At last, a day stretching before me with almost nothing I need to do. I've been itching to post about movies I've seen lately, but Christmas put me quite behind on Boschen and Nesuko, so I've been drawing like mad all week. I'm nonetheless basically happy with the chapter as it stands, even though I changed it significantly as the week progressed. Sometimes I wonder if I oughta settle down on Boschen and Nesuko and simply write it as one of the sorts of stories it seems to be in certain chapters, but I get a certain glee from watching it hop genres.
Anyway, greygirlbeast posted a list of her favourite movies of 2005. Here's mine, of what I've seen--though it ought to be noted that I still have not seen King Kong;
2. A History of Violence
4. Sin City
5. Brokeback Mountain
6. Grizzly Man
7. Revenge of the Sith
8. Batman Begins
Rarely have I left a movie theatre feeling more pleased. This is the most unsentimental Spielberg movie I've seen and I love it.
It's also the second best spy movie I've ever seen (Notorious is still #1). Mainly because it never falls into the two big spy movie traps--it never gets the dry bird's eye view of the political world and it's games (like a Tom Clancy movie), and it never treats itself like it's fake (like a James Bond movie).
Spielberg shows that the biggest influence on him as a filmmaker is probably Alfred Hitchcock, whether he likes it or not, because the main reason this movie works so well is that we see everything from Avner(Eric Bana)'s point of view. The stuff about Israelis and Palestinians is interesting, and always played intelligently without Spielberg giving a heavy hand to either argument, but instead allowing things to sit out in the light; cold, bloody, and tragic. But the presence of those details is important mostly because they enhance Avner's story;
Munich is about rationally deciding to kill for something you love, and then continuing to kill because it continues to seem like the most rational course action, and then waking up one day and realising you're a creature whose entire life is wrapped around killing others and avoiding getting killed yourself. The movie shows the strange deletion of beautiful, seemingly integral parts of the human perception. There are some critics saying this movie has a lot of fat to be trimmed, but I wouldn't remove a single thing. The reviewer at CHUD claims there's too much of the business of killing in the middle, but what I saw was a movie seamlessly moving through amazing action sequences to create the feeling of Avner's mind realigning to the new conception of life. Not just becoming good at killing but learning how vulnerable everyone is to a bomb under the bed, or in the telephone.
Here's a movie that says we've lost innocence and goodness, we're probably never gonna get 'em back, and no-one knows any solutions.
A History of Violence
I thought of this movie a couple times while watching Munich. They're both brilliant movies about the function of violence on our world, the effects it has on our lives, and whether or not it's worth those effects.
I talked about the movie in this post.
I talked about it here.
I've since watched the first five episodes of Firefly and, while I love the Joss Whedon written episodes, the others are only good. There was a ballroom scene in the episode called Shindig where Inara really didn't come off but Kaylee was adorable and it was somehow fun seeing everyone playing with what was essentially a standard ball from a 1930s or 40s Western.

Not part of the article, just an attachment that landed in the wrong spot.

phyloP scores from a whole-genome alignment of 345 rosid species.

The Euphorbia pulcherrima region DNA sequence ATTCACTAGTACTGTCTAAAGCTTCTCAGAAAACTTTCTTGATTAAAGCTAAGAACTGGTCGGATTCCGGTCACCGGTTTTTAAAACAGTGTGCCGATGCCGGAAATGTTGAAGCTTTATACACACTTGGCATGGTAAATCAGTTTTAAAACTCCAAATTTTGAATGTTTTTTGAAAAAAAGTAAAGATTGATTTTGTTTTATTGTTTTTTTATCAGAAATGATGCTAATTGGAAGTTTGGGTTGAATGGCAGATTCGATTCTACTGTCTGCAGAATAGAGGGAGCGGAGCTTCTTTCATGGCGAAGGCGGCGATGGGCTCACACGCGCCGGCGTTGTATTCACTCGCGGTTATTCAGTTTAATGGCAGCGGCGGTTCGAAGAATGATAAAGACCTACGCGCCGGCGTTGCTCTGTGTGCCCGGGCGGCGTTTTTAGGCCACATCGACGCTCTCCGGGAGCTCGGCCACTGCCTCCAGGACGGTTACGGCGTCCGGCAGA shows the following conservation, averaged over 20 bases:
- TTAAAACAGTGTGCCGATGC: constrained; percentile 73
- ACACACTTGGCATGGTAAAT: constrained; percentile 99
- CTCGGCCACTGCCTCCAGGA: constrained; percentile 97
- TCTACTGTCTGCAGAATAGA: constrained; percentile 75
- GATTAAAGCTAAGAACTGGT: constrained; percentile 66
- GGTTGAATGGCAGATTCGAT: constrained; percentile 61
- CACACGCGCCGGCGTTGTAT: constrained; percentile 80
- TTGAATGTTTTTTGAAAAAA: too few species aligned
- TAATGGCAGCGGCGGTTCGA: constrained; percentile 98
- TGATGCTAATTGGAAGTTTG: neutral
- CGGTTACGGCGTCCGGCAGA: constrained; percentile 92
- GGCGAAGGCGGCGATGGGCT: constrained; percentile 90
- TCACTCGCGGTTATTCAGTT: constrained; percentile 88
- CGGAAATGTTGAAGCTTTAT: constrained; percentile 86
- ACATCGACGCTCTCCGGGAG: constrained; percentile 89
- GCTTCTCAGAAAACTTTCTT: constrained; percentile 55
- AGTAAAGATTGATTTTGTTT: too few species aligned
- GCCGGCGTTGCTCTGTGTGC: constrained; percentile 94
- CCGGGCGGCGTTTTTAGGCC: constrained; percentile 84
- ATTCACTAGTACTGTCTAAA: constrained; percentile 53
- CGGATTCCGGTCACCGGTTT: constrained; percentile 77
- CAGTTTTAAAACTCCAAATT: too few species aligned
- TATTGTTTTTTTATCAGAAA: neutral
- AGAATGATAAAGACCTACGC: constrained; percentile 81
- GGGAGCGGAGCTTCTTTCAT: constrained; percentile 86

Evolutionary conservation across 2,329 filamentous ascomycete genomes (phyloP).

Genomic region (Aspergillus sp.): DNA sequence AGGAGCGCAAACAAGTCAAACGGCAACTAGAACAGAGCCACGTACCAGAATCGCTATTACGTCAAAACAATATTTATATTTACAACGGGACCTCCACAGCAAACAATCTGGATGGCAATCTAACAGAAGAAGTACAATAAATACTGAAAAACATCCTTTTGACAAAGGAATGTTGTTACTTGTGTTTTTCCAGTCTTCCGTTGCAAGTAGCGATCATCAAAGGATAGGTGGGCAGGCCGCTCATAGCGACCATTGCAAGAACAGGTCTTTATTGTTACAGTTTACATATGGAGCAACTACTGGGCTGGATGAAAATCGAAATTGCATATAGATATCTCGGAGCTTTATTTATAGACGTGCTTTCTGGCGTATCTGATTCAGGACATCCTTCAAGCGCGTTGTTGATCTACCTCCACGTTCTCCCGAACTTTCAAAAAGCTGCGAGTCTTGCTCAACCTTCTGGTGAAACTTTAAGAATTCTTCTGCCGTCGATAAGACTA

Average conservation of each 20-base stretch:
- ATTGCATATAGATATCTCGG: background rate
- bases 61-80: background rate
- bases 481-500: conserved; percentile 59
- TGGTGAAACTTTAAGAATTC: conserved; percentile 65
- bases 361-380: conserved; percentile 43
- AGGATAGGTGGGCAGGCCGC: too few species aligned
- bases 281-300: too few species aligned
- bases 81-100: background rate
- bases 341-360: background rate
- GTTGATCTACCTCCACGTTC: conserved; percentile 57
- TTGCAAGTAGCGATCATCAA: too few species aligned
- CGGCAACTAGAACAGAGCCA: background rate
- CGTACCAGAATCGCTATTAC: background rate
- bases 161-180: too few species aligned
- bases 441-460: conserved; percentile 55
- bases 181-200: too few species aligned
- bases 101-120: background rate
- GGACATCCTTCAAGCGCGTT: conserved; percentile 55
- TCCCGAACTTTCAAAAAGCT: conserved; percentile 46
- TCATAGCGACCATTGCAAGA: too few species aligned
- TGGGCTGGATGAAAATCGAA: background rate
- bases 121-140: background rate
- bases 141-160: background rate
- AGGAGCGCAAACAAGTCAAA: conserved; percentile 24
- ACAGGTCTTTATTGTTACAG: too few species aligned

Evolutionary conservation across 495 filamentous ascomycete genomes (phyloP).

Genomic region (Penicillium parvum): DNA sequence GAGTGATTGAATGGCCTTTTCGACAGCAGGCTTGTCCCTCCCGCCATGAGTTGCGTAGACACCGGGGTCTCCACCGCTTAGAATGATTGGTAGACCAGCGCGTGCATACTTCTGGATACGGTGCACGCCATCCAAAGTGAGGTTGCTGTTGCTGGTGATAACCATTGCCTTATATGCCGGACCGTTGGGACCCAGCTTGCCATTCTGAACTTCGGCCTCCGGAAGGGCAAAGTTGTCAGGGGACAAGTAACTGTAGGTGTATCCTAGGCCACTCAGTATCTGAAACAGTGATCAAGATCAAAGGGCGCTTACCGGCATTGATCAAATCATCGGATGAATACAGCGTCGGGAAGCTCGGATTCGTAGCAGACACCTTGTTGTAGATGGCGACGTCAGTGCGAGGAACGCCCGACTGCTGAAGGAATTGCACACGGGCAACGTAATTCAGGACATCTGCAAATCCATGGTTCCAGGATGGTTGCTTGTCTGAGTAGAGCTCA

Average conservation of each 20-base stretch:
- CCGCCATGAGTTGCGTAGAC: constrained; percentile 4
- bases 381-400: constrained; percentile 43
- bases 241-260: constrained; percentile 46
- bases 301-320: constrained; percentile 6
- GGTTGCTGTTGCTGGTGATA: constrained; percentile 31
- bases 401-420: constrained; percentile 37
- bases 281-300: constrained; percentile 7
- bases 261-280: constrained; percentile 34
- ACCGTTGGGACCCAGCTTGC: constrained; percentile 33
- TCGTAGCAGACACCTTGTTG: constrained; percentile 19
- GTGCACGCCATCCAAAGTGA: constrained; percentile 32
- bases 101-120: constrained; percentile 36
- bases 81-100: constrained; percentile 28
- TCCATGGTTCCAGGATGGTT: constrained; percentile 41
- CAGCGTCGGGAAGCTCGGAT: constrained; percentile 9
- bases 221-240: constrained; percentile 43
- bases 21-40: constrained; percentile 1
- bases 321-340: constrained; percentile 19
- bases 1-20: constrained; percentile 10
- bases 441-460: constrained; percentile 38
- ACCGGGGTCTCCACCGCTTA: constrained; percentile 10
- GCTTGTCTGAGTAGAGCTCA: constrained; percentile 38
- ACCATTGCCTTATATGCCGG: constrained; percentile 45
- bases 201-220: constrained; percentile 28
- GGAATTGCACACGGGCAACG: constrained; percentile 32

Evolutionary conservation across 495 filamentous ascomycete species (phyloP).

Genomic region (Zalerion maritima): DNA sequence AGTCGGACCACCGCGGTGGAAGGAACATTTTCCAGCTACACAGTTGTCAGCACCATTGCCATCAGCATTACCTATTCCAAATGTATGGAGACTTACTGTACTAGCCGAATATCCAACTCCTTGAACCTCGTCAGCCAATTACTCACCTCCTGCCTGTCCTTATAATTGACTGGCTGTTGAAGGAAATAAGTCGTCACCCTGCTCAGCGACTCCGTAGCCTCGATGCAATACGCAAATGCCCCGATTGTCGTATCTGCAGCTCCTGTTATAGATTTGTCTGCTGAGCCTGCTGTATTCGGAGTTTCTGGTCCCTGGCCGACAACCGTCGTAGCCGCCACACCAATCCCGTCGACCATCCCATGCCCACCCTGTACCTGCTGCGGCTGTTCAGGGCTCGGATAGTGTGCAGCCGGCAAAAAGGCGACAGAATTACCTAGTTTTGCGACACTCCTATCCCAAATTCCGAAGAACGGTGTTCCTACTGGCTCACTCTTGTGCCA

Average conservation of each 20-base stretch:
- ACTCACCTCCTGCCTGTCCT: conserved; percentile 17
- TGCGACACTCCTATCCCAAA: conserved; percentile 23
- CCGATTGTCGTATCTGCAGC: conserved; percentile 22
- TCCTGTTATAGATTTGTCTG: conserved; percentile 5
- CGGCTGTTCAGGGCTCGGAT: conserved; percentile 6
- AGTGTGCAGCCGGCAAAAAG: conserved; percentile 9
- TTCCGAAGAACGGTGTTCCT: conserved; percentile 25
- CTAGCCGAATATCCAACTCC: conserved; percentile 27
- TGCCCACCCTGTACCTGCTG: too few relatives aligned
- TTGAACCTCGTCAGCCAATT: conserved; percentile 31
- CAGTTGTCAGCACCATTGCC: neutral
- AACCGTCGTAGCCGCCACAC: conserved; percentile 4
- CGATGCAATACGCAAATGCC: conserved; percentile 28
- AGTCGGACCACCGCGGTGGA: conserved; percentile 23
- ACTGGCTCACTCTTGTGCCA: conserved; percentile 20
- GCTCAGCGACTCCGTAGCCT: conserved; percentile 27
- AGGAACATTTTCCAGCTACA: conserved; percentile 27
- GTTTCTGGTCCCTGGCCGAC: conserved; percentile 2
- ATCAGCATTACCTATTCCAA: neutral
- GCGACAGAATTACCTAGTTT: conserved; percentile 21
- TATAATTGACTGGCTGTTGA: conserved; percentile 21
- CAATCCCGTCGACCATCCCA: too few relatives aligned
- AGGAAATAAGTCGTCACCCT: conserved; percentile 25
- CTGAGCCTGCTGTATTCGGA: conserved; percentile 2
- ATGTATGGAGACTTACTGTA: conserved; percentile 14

I talked about it here.
I've since gotten the extended edition, which is really nice, since it isolates the stories as their own short films. Now I can skip That Yellow Bastard with a clear conscience. I'm finding The Big Fat Kill has grown on me quite a bit, especially since I've read A Dame to Kill For. Really looking forward to the next movie.
Gorgeously shot, with Crouching Tiger-ish views of vast, mist shrouded mountains. Well acted with an endearingly subtle, grumpy performance from Ledger, and a charmingly Marlboro-ish Jake Gyllenhaal.
The premise of a love that everyone in the world forbids, yet persists anyway, is obviously the makings of a great tragic romance. Or a cheesy one. It's to Ang Lee's credit more than anyone else's that it is definitely the former.
The characters are real and complex and the movie, though it looks beautiful, never goes for the decadent and operatic, choosing instead to seemingly allow the real feelings speak for themselves.
Of his motivation to make movies of wildly different subject matter, Lee often says that he's mainly attracted to stories of people trying to adjust to a world changing around them while not accepting them. And that was one of two things about Brokeback Mountain that reminded me of John Huston's The Misfits. The other thing being that The Misfits took place in relatively the same period in relatively the same society. It's not hard at all to imagine Gyllenhaal's Jack Twist competing with Montgomery Clift's Perce Howland at the rodeo.
And while The Misfits is about free spirited cowboys being broken by capitalism, and a divorcee being broken by the impermanence of love, Brokeback Mountain is about two men being gay in the middle of what could be one of the worst possible cultures to be gay in. And that's made clear by a flashback Ledger's character has of an old man being beaten to death for just maybe being gay.
It's a good, beautiful film. And yes, damnit, it's a little sad. Why is it I feel like I'm the only person I know who likes sad movies? Anyway . . .
Talked about it here. I gots to see more Herzog movies . . .
Revenge of the Sith
I still like it, bitches. I talked about it in this post.
I said things about it in this post. For some reason I don't feel much like getting the DVD. I'm not sure why. You know, I don't get a hankering to re-watch Memento very often, either.